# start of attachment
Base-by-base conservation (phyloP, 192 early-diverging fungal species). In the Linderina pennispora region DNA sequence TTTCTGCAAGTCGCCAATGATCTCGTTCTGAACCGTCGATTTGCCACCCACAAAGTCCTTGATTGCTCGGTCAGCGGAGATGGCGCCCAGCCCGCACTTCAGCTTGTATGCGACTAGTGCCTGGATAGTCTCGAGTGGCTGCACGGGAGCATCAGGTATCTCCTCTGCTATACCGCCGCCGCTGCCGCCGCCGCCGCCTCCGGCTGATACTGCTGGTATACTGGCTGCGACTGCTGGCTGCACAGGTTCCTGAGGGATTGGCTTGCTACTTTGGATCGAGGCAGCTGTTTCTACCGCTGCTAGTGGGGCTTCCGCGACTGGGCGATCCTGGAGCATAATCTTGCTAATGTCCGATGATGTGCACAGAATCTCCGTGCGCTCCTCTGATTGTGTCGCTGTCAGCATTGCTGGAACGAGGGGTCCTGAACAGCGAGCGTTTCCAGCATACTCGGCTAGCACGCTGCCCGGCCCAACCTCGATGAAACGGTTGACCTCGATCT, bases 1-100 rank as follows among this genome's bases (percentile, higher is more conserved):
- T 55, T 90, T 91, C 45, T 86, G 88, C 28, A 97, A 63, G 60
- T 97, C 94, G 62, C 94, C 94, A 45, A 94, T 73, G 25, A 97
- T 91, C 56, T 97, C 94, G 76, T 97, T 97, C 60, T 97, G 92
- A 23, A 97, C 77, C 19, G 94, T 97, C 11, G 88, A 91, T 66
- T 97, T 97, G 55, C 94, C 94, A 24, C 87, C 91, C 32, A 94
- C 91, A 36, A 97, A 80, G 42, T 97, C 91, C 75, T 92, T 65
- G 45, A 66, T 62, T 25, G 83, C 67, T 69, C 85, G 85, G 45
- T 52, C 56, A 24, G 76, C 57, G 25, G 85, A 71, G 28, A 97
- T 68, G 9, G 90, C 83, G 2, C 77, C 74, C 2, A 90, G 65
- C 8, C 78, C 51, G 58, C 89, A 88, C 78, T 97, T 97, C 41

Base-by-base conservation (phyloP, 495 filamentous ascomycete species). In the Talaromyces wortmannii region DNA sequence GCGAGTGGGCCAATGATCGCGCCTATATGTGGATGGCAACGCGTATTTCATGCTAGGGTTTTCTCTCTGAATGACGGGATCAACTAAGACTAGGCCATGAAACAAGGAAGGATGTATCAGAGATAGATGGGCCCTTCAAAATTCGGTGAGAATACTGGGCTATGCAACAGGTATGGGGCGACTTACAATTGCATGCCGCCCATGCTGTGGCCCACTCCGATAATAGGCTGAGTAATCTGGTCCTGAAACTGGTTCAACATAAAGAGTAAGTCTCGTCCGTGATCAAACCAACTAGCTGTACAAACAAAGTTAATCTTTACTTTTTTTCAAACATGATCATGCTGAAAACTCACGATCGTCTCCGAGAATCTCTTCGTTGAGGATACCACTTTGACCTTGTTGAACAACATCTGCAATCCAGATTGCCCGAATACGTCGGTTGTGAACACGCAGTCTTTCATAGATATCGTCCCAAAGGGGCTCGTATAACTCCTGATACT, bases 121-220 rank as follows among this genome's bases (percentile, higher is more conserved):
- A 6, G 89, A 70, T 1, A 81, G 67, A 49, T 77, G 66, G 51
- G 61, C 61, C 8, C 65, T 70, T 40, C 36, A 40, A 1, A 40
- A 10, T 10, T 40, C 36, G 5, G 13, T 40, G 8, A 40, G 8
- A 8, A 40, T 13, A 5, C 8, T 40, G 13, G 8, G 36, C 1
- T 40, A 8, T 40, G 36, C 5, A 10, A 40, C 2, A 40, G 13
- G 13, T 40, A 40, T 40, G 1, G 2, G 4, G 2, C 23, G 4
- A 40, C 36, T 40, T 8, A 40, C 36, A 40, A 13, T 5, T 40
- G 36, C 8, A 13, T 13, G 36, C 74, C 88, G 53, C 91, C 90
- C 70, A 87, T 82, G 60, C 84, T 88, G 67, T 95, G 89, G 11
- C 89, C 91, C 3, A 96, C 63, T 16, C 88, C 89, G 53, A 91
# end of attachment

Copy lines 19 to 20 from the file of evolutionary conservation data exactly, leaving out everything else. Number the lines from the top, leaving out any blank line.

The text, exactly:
- A 40, C 36, T 40, T 8, A 40, C 36, A 40, A 13, T 5, T 40
- G 36, C 8, A 13, T 13, G 36, C 74, C 88, G 53, C 91, C 90